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  5. "The Turkish professor is not…

"The Turkish professor is not coming to class today."

Translation:Türkçe profesörü bugün derse gelmiyor.

August 20, 2015



I think this sentence is unclear in English about whether it's talking about a professor who teaches Turkish (a la the math professor) or a professor who is from Turkey (a la the American professor).


It is unclear in English (and there is no way to clarify), but it is crystal clear in Turkish. It is a professor of the Turkish language :)

Edit: I contradicted myself in my explanation. You could say "The Professor of the Turkish Language" or "the Professor of Turkish," although they both would sound a little clunky in the English version of this sentence.


I wasn't sure which one to use either so I just went with this and it was accepted:

bugün Türk profesör derse gelmiyor

Which means that I'm talking about a professor of Turkish descent.

edit: typo


Exactly....it is impossible to tell in English. :)


I thought ders = lesson and sınıf = class. So why use derse here?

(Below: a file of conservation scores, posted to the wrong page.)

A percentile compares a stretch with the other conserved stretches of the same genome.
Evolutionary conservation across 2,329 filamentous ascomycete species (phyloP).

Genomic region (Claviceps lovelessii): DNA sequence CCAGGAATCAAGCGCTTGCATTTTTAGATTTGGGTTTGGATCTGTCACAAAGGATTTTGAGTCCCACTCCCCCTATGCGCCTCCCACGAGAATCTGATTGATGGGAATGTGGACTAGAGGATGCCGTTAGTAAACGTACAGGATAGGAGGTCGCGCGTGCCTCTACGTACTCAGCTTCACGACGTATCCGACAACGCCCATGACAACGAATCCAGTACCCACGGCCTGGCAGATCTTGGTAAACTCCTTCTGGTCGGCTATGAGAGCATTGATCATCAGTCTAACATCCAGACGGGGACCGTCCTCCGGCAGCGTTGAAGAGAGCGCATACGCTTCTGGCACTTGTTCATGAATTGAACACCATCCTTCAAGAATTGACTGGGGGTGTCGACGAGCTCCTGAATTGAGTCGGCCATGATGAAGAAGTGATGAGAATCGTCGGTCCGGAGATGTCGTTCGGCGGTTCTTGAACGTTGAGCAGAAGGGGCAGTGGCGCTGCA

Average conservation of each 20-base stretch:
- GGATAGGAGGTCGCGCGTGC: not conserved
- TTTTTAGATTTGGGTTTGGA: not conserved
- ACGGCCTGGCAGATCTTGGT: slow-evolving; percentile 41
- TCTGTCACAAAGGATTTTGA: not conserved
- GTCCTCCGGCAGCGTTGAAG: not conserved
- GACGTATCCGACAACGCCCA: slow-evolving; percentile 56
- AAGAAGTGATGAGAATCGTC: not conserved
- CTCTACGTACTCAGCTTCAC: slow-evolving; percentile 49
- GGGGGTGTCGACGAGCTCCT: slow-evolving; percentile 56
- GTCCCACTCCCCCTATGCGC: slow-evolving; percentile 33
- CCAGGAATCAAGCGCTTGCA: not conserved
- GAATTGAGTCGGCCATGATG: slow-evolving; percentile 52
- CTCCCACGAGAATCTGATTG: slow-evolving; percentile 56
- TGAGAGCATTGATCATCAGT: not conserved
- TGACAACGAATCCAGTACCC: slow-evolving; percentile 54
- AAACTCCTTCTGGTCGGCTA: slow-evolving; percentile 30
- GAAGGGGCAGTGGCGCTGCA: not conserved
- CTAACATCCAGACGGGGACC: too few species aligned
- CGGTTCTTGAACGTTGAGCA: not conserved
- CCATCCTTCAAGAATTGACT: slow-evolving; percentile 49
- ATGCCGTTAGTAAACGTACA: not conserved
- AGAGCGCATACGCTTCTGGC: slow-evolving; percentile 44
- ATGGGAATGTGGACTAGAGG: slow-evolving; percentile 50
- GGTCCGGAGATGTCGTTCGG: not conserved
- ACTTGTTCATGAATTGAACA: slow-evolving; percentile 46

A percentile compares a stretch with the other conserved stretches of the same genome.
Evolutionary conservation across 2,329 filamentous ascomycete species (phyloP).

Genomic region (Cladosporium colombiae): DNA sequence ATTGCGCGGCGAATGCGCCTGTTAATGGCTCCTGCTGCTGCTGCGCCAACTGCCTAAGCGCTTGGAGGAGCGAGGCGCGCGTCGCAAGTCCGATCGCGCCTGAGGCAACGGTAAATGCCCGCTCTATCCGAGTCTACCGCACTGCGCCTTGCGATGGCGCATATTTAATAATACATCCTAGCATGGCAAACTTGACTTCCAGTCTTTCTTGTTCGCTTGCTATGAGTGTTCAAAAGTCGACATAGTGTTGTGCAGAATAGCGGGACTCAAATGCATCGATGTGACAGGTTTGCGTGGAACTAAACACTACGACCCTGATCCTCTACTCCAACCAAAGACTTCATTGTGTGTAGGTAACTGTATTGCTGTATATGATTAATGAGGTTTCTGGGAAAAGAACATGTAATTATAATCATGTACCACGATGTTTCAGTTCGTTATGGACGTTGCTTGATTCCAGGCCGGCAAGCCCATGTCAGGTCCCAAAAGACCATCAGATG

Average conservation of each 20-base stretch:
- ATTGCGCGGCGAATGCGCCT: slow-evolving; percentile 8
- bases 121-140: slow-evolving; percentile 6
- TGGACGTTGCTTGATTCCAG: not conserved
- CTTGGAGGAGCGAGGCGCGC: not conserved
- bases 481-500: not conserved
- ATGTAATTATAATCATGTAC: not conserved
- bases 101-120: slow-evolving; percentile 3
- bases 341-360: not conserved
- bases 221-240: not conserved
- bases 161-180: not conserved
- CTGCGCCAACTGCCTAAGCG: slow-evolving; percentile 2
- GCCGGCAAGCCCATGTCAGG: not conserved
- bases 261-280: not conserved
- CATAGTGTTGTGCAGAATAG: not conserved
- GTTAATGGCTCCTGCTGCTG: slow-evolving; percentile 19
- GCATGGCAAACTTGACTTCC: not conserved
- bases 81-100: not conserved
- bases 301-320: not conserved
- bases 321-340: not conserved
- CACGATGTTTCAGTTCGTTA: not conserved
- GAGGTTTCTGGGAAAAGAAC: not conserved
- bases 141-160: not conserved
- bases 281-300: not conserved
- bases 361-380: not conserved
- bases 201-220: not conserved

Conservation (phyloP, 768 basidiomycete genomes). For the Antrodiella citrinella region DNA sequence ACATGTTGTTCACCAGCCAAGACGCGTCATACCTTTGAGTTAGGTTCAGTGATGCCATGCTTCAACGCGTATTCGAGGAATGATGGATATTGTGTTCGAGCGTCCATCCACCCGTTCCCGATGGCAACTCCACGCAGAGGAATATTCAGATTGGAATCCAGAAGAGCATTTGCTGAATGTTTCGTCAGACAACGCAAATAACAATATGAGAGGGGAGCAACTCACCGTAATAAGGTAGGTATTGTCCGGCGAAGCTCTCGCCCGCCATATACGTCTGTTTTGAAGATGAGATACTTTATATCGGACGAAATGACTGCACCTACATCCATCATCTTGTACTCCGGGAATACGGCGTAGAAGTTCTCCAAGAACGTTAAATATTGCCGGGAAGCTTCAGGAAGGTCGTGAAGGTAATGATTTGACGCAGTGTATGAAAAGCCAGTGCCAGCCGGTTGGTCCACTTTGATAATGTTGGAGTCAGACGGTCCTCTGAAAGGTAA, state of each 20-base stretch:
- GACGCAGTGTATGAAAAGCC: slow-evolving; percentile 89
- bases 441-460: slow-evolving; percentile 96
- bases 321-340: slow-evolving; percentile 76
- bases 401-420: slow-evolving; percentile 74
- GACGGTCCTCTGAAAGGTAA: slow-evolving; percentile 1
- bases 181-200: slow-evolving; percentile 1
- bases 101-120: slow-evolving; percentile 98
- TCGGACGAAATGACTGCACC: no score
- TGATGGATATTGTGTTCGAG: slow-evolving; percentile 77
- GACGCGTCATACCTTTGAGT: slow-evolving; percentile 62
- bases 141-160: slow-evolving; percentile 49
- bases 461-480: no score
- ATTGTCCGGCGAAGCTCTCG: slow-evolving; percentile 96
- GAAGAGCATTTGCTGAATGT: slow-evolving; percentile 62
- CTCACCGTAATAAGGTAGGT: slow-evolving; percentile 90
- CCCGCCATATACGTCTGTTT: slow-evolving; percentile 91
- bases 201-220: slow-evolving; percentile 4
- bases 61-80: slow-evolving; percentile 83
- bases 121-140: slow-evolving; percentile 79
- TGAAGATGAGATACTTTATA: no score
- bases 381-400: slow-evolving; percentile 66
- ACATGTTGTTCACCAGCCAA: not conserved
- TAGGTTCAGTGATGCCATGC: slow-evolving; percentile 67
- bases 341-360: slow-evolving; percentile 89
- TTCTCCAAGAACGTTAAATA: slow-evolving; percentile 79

I have always been confused about the use of possessive suffixes. Türkçe profesörü: accepted Türkçe profesör: not accepted Türk profesörü: not accepted Türl profesör: accepted

Can someone please explain this? Thank you.


Here is how I understand it:
Türkçe profesörü: has this ending because it is a compound noun=Turkish-language-professor. Turks see the phrase as something more than its parts; you just have to learn which ones work this way as you encounter them. Türk profesör: has no special ending, because here it is simply an adjective+noun = Turkish professor (like "blue house" or "big horse")


Why can't you reverse bugün and derse? I wrote Türkçe profesörü derse bugün gelmiyor and it was marked wrong. If I want to emphasize that it's today that he isn't coming, isn't it best to put bugün before gelmiyor?

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